How ironic that during his historic visit to Dallas in 1963, the late President John F. Kennedy was to conclude a scheduled speech at the Dallas Trade Mart with the following prophetic words until an assassin’s bullet preempted it and claimed his young life:
 
“We in this country, in this generation, are—by destiny rather than choice—the watchmen on the walls of world freedom. We ask, therefore, that we may be worthy of our power and responsibility, that we may exercise our strength with wisdom and restraint, and that we may achieve in our time and for all time the ancient vision of “peace on earth, good will toward men.” That must always be our goal, and the righteousness of our cause must always underlie our strength. For as was written long ago, “Except the Lord keep the city, the watchman waketh but in vain.”— (Psalm 127:1b).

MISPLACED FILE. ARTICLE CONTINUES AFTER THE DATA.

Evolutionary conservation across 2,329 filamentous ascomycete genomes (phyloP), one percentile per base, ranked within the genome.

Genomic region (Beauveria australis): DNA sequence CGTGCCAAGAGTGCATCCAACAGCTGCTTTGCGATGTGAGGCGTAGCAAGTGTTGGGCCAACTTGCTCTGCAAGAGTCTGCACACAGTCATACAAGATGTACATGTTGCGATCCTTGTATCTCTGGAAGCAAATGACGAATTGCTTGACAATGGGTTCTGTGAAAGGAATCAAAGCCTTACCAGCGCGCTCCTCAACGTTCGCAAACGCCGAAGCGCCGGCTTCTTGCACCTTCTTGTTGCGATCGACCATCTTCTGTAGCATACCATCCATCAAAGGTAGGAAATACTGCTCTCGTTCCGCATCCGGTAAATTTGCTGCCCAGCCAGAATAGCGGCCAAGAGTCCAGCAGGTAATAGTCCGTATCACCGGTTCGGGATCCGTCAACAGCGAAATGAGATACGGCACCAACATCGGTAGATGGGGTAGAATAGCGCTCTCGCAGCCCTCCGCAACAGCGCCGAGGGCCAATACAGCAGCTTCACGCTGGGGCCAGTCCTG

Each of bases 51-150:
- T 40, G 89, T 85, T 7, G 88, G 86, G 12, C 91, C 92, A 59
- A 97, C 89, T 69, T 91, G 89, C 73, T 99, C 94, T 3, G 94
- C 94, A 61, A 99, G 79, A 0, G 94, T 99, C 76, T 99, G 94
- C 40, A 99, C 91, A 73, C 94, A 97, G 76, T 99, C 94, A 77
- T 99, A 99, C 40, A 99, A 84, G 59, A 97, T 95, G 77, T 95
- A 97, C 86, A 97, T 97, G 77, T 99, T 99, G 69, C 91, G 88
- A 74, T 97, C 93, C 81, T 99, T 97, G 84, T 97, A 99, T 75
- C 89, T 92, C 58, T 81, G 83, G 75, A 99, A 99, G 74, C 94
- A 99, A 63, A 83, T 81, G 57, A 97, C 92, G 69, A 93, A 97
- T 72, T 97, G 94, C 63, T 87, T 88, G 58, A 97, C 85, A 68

In the subsequent weeks following the prayer vigil, I’ve often reflected upon that remarkable experience at Thanksgiving Square, especially in light of the recent unrest besieging other cities across our nation. Like Kennedy, I too am totally convinced that ‘unless God keeps the city,’ we will never really achieve uniform justice or lasting peace. No amount of incisive thought or human invention will ever suffice for His divine guidance and intervention. That’s precisely why our esteemed leaders gathered to pray for God’s help one incredible day in Dallas after a horrific night of despair.
 
 
--Pastor Eddie C. Polite, Ministerial Director
  Southwest Region Conference of Seventh-day Adventists
  Dallas, Texas
  September 30, 2016